Organized crime-related disappearances in Mexico: evidence from Durango, Tamaulipas, and Coahuila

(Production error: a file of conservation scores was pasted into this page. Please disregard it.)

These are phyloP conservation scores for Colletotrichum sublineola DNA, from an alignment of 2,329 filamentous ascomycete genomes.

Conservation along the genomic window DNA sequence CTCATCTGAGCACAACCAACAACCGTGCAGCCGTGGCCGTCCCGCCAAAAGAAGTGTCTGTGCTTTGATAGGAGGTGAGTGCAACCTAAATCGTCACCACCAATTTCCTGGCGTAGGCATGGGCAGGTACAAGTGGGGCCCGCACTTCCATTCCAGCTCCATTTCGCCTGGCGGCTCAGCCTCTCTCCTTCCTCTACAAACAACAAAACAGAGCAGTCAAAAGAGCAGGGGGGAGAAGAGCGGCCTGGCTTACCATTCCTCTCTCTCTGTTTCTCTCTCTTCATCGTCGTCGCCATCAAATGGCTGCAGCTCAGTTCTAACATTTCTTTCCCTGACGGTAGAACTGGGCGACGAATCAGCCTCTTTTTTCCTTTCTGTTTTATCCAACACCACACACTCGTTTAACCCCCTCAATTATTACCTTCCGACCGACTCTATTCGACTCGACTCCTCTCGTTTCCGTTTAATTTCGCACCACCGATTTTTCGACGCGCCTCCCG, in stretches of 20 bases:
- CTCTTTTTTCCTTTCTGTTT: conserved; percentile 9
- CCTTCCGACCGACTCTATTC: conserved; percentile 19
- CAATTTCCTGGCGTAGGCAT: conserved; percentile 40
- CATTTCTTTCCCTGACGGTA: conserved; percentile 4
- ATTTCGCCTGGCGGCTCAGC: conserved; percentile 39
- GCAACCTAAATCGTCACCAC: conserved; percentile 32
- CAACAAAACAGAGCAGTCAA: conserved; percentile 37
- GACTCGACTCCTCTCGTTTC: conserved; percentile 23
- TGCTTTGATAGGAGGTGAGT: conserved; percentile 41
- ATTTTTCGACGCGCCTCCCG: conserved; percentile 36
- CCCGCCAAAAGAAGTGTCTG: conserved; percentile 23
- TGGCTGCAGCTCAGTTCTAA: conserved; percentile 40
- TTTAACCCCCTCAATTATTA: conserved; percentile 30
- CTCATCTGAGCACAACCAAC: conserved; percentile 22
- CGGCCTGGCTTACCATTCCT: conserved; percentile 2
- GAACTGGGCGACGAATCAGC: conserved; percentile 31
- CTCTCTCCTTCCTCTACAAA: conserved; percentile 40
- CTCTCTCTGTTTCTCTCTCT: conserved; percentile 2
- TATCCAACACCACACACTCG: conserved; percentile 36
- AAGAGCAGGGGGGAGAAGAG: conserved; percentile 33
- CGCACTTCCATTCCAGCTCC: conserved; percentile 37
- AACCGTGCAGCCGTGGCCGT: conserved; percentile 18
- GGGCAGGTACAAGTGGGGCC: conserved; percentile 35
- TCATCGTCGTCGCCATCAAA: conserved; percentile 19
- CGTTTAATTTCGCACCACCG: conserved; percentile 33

More than 77,000 people have disappeared in Mexico since the beginning of the war on drugs, but very little is known about them. After analyzing the descriptions of a non-randomized sample of disappearance registries from governmental data, we find that those events associated with organized crime are better understood by analyzing four factors: migration to the U.S. border and traveling on highways, gender differences and individual vs. multiple-victim disappearances, the forced recruitment of skilled and unskilled workers, and cooperation with the authorities. These results should be used as a starting point for pushing the government to release better data and to improve search mechanisms.

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